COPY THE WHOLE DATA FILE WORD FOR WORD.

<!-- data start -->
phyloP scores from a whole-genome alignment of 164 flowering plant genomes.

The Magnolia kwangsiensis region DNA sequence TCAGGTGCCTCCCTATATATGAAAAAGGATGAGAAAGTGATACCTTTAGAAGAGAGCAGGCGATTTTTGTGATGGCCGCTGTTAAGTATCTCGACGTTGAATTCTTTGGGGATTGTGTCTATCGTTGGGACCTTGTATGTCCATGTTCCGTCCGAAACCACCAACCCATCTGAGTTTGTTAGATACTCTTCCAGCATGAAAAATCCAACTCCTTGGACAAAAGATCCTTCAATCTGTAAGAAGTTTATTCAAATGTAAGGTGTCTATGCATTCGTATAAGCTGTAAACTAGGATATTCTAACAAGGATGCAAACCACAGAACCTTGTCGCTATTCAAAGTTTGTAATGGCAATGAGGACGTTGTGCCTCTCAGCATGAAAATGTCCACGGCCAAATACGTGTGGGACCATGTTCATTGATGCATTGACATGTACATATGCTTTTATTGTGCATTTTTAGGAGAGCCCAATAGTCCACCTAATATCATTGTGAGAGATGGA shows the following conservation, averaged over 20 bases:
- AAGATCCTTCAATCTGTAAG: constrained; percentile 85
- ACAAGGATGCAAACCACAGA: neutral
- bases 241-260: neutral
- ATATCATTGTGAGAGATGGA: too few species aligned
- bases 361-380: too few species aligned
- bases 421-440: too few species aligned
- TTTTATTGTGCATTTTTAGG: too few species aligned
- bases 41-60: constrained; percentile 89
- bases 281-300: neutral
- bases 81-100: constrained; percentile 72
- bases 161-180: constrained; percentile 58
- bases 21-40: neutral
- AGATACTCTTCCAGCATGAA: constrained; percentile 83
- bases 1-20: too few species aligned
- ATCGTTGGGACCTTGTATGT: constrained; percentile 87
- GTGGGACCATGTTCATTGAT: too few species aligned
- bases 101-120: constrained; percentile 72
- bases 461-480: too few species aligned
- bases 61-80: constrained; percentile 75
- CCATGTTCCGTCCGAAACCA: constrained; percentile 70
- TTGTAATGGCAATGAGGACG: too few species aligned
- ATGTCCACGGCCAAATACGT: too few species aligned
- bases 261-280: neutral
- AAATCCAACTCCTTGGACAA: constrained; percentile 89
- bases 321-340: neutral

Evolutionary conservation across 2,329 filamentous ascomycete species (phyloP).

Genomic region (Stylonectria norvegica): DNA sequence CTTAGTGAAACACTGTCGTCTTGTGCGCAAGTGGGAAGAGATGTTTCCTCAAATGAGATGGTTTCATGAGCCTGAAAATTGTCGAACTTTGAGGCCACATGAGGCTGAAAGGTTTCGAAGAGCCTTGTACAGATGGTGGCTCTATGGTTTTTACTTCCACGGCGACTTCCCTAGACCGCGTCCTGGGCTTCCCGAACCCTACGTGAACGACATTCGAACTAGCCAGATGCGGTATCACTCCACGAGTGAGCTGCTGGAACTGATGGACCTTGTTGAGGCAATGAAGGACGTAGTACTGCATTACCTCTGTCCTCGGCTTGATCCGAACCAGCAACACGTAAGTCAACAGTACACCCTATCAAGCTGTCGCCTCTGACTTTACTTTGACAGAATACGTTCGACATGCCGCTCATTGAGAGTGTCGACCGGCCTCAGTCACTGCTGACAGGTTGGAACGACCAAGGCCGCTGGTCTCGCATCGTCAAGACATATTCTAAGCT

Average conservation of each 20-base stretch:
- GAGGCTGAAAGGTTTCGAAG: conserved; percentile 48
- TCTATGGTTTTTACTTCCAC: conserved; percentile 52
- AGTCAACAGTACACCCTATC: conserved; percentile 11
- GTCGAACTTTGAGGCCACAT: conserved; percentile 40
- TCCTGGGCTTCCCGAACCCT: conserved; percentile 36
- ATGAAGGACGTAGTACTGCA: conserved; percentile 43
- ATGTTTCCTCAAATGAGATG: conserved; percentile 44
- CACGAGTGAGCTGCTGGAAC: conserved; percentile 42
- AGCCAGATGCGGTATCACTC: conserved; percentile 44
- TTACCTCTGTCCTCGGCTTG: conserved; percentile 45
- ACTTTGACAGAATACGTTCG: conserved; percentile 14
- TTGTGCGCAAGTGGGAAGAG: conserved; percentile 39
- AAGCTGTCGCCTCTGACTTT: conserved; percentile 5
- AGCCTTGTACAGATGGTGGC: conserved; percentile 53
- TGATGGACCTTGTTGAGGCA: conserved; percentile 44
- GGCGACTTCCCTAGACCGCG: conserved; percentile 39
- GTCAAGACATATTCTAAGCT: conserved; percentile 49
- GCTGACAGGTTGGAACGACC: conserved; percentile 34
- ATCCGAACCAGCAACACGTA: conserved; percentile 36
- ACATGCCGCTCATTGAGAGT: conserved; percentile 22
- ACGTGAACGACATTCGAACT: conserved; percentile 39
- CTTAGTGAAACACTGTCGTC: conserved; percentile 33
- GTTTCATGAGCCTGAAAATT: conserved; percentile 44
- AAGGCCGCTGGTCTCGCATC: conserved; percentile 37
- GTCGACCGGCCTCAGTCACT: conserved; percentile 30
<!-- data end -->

phyloP scores from a whole-genome alignment of 164 flowering plant genomes.

The Magnolia kwangsiensis region DNA sequence TCAGGTGCCTCCCTATATATGAAAAAGGATGAGAAAGTGATACCTTTAGAAGAGAGCAGGCGATTTTTGTGATGGCCGCTGTTAAGTATCTCGACGTTGAATTCTTTGGGGATTGTGTCTATCGTTGGGACCTTGTATGTCCATGTTCCGTCCGAAACCACCAACCCATCTGAGTTTGTTAGATACTCTTCCAGCATGAAAAATCCAACTCCTTGGACAAAAGATCCTTCAATCTGTAAGAAGTTTATTCAAATGTAAGGTGTCTATGCATTCGTATAAGCTGTAAACTAGGATATTCTAACAAGGATGCAAACCACAGAACCTTGTCGCTATTCAAAGTTTGTAATGGCAATGAGGACGTTGTGCCTCTCAGCATGAAAATGTCCACGGCCAAATACGTGTGGGACCATGTTCATTGATGCATTGACATGTACATATGCTTTTATTGTGCATTTTTAGGAGAGCCCAATAGTCCACCTAATATCATTGTGAGAGATGGA shows the following conservation, averaged over 20 bases:
- AAGATCCTTCAATCTGTAAG: constrained; percentile 85
- ACAAGGATGCAAACCACAGA: neutral
- bases 241-260: neutral
- ATATCATTGTGAGAGATGGA: too few species aligned
- bases 361-380: too few species aligned
- bases 421-440: too few species aligned
- TTTTATTGTGCATTTTTAGG: too few species aligned
- bases 41-60: constrained; percentile 89
- bases 281-300: neutral
- bases 81-100: constrained; percentile 72
- bases 161-180: constrained; percentile 58
- bases 21-40: neutral
- AGATACTCTTCCAGCATGAA: constrained; percentile 83
- bases 1-20: too few species aligned
- ATCGTTGGGACCTTGTATGT: constrained; percentile 87
- GTGGGACCATGTTCATTGAT: too few species aligned
- bases 101-120: constrained; percentile 72
- bases 461-480: too few species aligned
- bases 61-80: constrained; percentile 75
- CCATGTTCCGTCCGAAACCA: constrained; percentile 70
- TTGTAATGGCAATGAGGACG: too few species aligned
- ATGTCCACGGCCAAATACGT: too few species aligned
- bases 261-280: neutral
- AAATCCAACTCCTTGGACAA: constrained; percentile 89
- bases 321-340: neutral

Evolutionary conservation across 2,329 filamentous ascomycete species (phyloP).

Genomic region (Stylonectria norvegica): DNA sequence CTTAGTGAAACACTGTCGTCTTGTGCGCAAGTGGGAAGAGATGTTTCCTCAAATGAGATGGTTTCATGAGCCTGAAAATTGTCGAACTTTGAGGCCACATGAGGCTGAAAGGTTTCGAAGAGCCTTGTACAGATGGTGGCTCTATGGTTTTTACTTCCACGGCGACTTCCCTAGACCGCGTCCTGGGCTTCCCGAACCCTACGTGAACGACATTCGAACTAGCCAGATGCGGTATCACTCCACGAGTGAGCTGCTGGAACTGATGGACCTTGTTGAGGCAATGAAGGACGTAGTACTGCATTACCTCTGTCCTCGGCTTGATCCGAACCAGCAACACGTAAGTCAACAGTACACCCTATCAAGCTGTCGCCTCTGACTTTACTTTGACAGAATACGTTCGACATGCCGCTCATTGAGAGTGTCGACCGGCCTCAGTCACTGCTGACAGGTTGGAACGACCAAGGCCGCTGGTCTCGCATCGTCAAGACATATTCTAAGCT

Average conservation of each 20-base stretch:
- GAGGCTGAAAGGTTTCGAAG: conserved; percentile 48
- TCTATGGTTTTTACTTCCAC: conserved; percentile 52
- AGTCAACAGTACACCCTATC: conserved; percentile 11
- GTCGAACTTTGAGGCCACAT: conserved; percentile 40
- TCCTGGGCTTCCCGAACCCT: conserved; percentile 36
- ATGAAGGACGTAGTACTGCA: conserved; percentile 43
- ATGTTTCCTCAAATGAGATG: conserved; percentile 44
- CACGAGTGAGCTGCTGGAAC: conserved; percentile 42
- AGCCAGATGCGGTATCACTC: conserved; percentile 44
- TTACCTCTGTCCTCGGCTTG: conserved; percentile 45
- ACTTTGACAGAATACGTTCG: conserved; percentile 14
- TTGTGCGCAAGTGGGAAGAG: conserved; percentile 39
- AAGCTGTCGCCTCTGACTTT: conserved; percentile 5
- AGCCTTGTACAGATGGTGGC: conserved; percentile 53
- TGATGGACCTTGTTGAGGCA: conserved; percentile 44
- GGCGACTTCCCTAGACCGCG: conserved; percentile 39
- GTCAAGACATATTCTAAGCT: conserved; percentile 49
- GCTGACAGGTTGGAACGACC: conserved; percentile 34
- ATCCGAACCAGCAACACGTA: conserved; percentile 36
- ACATGCCGCTCATTGAGAGT: conserved; percentile 22
- ACGTGAACGACATTCGAACT: conserved; percentile 39
- CTTAGTGAAACACTGTCGTC: conserved; percentile 33
- GTTTCATGAGCCTGAAAATT: conserved; percentile 44
- AAGGCCGCTGGTCTCGCATC: conserved; percentile 37
- GTCGACCGGCCTCAGTCACT: conserved; percentile 30